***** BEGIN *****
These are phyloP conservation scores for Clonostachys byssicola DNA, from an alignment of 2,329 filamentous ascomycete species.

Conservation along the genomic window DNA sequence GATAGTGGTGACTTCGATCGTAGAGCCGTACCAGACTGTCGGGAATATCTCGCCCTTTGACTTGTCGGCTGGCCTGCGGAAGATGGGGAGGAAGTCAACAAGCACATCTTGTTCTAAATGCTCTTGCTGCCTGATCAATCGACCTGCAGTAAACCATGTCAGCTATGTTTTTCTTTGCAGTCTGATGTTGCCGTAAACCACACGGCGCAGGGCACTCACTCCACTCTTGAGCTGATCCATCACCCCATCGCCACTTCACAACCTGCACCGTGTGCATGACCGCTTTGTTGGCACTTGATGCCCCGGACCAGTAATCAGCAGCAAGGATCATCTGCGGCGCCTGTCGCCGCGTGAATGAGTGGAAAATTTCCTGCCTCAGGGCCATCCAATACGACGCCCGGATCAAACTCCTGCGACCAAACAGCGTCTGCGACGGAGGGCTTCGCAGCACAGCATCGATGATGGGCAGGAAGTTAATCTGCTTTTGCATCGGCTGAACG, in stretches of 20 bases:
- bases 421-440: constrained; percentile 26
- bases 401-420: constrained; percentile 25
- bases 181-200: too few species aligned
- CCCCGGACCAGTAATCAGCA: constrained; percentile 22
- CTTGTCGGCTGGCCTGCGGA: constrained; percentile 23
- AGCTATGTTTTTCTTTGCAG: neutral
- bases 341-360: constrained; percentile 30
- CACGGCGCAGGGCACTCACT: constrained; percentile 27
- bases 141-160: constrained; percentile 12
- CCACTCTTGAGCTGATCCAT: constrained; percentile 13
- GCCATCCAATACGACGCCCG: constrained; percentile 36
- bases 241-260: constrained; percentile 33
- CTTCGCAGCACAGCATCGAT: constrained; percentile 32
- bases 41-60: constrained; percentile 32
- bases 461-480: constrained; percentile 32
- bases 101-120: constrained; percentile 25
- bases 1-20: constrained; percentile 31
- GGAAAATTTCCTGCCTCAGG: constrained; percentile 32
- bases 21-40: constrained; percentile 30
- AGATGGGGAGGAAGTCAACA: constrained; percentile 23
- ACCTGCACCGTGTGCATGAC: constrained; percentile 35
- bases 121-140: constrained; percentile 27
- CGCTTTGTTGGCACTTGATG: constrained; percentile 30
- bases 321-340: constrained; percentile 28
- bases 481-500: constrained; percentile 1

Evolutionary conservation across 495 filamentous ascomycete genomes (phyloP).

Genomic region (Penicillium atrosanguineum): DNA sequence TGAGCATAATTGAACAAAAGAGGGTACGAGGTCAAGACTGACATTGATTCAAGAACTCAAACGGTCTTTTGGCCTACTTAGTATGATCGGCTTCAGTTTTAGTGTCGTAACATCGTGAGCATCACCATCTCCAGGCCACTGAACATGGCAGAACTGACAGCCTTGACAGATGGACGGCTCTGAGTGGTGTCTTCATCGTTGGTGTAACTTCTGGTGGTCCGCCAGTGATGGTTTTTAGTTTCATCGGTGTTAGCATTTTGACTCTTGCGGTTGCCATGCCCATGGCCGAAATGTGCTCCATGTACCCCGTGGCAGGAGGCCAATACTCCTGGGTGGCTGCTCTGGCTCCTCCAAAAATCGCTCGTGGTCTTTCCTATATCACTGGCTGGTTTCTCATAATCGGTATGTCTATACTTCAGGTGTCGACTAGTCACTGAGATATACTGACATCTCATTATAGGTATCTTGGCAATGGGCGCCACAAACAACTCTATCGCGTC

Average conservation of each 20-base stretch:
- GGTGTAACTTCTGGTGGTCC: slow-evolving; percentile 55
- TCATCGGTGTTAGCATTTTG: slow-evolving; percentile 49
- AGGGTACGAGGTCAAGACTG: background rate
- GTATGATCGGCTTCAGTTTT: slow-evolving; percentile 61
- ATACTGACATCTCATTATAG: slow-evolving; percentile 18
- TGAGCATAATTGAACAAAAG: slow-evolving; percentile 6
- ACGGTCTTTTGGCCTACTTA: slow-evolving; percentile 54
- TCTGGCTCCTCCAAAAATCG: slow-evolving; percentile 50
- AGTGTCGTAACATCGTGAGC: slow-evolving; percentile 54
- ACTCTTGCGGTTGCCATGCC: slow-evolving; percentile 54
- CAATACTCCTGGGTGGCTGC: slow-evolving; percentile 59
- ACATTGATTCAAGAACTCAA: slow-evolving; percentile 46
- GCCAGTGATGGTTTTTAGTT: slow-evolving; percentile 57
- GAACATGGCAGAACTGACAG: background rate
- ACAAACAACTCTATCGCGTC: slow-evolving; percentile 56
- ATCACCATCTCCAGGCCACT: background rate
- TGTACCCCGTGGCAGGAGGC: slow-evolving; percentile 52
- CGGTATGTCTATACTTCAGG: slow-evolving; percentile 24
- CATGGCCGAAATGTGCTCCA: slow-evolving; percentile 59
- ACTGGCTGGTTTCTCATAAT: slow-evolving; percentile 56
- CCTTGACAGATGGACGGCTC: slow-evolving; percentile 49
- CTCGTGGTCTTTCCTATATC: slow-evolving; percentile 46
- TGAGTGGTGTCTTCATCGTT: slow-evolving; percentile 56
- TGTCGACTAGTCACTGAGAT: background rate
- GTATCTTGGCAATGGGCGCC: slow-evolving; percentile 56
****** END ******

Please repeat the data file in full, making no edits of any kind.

These are phyloP conservation scores for Clonostachys byssicola DNA, from an alignment of 2,329 filamentous ascomycete species.

Conservation along the genomic window DNA sequence GATAGTGGTGACTTCGATCGTAGAGCCGTACCAGACTGTCGGGAATATCTCGCCCTTTGACTTGTCGGCTGGCCTGCGGAAGATGGGGAGGAAGTCAACAAGCACATCTTGTTCTAAATGCTCTTGCTGCCTGATCAATCGACCTGCAGTAAACCATGTCAGCTATGTTTTTCTTTGCAGTCTGATGTTGCCGTAAACCACACGGCGCAGGGCACTCACTCCACTCTTGAGCTGATCCATCACCCCATCGCCACTTCACAACCTGCACCGTGTGCATGACCGCTTTGTTGGCACTTGATGCCCCGGACCAGTAATCAGCAGCAAGGATCATCTGCGGCGCCTGTCGCCGCGTGAATGAGTGGAAAATTTCCTGCCTCAGGGCCATCCAATACGACGCCCGGATCAAACTCCTGCGACCAAACAGCGTCTGCGACGGAGGGCTTCGCAGCACAGCATCGATGATGGGCAGGAAGTTAATCTGCTTTTGCATCGGCTGAACG, in stretches of 20 bases:
- bases 421-440: constrained; percentile 26
- bases 401-420: constrained; percentile 25
- bases 181-200: too few species aligned
- CCCCGGACCAGTAATCAGCA: constrained; percentile 22
- CTTGTCGGCTGGCCTGCGGA: constrained; percentile 23
- AGCTATGTTTTTCTTTGCAG: neutral
- bases 341-360: constrained; percentile 30
- CACGGCGCAGGGCACTCACT: constrained; percentile 27
- bases 141-160: constrained; percentile 12
- CCACTCTTGAGCTGATCCAT: constrained; percentile 13
- GCCATCCAATACGACGCCCG: constrained; percentile 36
- bases 241-260: constrained; percentile 33
- CTTCGCAGCACAGCATCGAT: constrained; percentile 32
- bases 41-60: constrained; percentile 32
- bases 461-480: constrained; percentile 32
- bases 101-120: constrained; percentile 25
- bases 1-20: constrained; percentile 31
- GGAAAATTTCCTGCCTCAGG: constrained; percentile 32
- bases 21-40: constrained; percentile 30
- AGATGGGGAGGAAGTCAACA: constrained; percentile 23
- ACCTGCACCGTGTGCATGAC: constrained; percentile 35
- bases 121-140: constrained; percentile 27
- CGCTTTGTTGGCACTTGATG: constrained; percentile 30
- bases 321-340: constrained; percentile 28
- bases 481-500: constrained; percentile 1

Evolutionary conservation across 495 filamentous ascomycete genomes (phyloP).

Genomic region (Penicillium atrosanguineum): DNA sequence TGAGCATAATTGAACAAAAGAGGGTACGAGGTCAAGACTGACATTGATTCAAGAACTCAAACGGTCTTTTGGCCTACTTAGTATGATCGGCTTCAGTTTTAGTGTCGTAACATCGTGAGCATCACCATCTCCAGGCCACTGAACATGGCAGAACTGACAGCCTTGACAGATGGACGGCTCTGAGTGGTGTCTTCATCGTTGGTGTAACTTCTGGTGGTCCGCCAGTGATGGTTTTTAGTTTCATCGGTGTTAGCATTTTGACTCTTGCGGTTGCCATGCCCATGGCCGAAATGTGCTCCATGTACCCCGTGGCAGGAGGCCAATACTCCTGGGTGGCTGCTCTGGCTCCTCCAAAAATCGCTCGTGGTCTTTCCTATATCACTGGCTGGTTTCTCATAATCGGTATGTCTATACTTCAGGTGTCGACTAGTCACTGAGATATACTGACATCTCATTATAGGTATCTTGGCAATGGGCGCCACAAACAACTCTATCGCGTC

Average conservation of each 20-base stretch:
- GGTGTAACTTCTGGTGGTCC: slow-evolving; percentile 55
- TCATCGGTGTTAGCATTTTG: slow-evolving; percentile 49
- AGGGTACGAGGTCAAGACTG: background rate
- GTATGATCGGCTTCAGTTTT: slow-evolving; percentile 61
- ATACTGACATCTCATTATAG: slow-evolving; percentile 18
- TGAGCATAATTGAACAAAAG: slow-evolving; percentile 6
- ACGGTCTTTTGGCCTACTTA: slow-evolving; percentile 54
- TCTGGCTCCTCCAAAAATCG: slow-evolving; percentile 50
- AGTGTCGTAACATCGTGAGC: slow-evolving; percentile 54
- ACTCTTGCGGTTGCCATGCC: slow-evolving; percentile 54
- CAATACTCCTGGGTGGCTGC: slow-evolving; percentile 59
- ACATTGATTCAAGAACTCAA: slow-evolving; percentile 46
- GCCAGTGATGGTTTTTAGTT: slow-evolving; percentile 57
- GAACATGGCAGAACTGACAG: background rate
- ACAAACAACTCTATCGCGTC: slow-evolving; percentile 56
- ATCACCATCTCCAGGCCACT: background rate
- TGTACCCCGTGGCAGGAGGC: slow-evolving; percentile 52
- CGGTATGTCTATACTTCAGG: slow-evolving; percentile 24
- CATGGCCGAAATGTGCTCCA: slow-evolving; percentile 59
- ACTGGCTGGTTTCTCATAAT: slow-evolving; percentile 56
- CCTTGACAGATGGACGGCTC: slow-evolving; percentile 49
- CTCGTGGTCTTTCCTATATC: slow-evolving; percentile 46
- TGAGTGGTGTCTTCATCGTT: slow-evolving; percentile 56
- TGTCGACTAGTCACTGAGAT: background rate
- GTATCTTGGCAATGGGCGCC: slow-evolving; percentile 56